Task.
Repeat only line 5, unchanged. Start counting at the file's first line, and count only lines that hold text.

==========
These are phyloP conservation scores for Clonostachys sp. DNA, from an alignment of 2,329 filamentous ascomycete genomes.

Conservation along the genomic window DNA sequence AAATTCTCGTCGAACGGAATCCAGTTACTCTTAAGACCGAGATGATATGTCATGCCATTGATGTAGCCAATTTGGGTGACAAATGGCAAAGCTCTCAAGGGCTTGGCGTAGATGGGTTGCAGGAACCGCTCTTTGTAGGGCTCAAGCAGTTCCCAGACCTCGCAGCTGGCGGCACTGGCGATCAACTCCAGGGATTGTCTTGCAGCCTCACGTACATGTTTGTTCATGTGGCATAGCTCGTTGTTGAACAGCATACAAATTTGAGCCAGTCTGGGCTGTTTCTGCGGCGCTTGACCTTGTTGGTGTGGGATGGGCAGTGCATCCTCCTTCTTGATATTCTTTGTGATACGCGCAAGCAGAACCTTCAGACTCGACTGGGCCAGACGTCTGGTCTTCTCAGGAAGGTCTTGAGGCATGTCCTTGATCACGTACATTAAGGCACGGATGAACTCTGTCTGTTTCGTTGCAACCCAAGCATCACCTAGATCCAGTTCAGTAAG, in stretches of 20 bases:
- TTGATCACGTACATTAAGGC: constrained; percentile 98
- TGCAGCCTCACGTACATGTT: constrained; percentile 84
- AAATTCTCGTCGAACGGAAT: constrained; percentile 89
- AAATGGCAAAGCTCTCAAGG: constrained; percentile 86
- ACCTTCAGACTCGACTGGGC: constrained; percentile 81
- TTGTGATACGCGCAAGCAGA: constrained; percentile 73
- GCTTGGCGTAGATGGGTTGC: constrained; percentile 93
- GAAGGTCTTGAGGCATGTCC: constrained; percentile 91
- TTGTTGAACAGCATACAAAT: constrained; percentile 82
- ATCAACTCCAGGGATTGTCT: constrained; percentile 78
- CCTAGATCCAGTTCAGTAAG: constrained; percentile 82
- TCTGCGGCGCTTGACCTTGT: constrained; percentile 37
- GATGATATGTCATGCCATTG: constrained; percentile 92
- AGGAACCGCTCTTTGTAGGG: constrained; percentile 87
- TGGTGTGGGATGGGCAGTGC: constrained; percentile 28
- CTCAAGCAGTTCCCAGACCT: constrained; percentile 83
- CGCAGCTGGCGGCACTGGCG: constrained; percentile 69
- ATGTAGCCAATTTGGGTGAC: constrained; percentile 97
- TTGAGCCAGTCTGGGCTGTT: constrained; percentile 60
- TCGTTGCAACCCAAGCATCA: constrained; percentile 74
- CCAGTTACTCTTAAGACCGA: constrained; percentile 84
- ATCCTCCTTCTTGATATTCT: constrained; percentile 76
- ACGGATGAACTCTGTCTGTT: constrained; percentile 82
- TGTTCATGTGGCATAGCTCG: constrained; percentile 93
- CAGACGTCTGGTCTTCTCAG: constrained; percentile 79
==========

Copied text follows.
- AAATTCTCGTCGAACGGAAT: constrained; percentile 89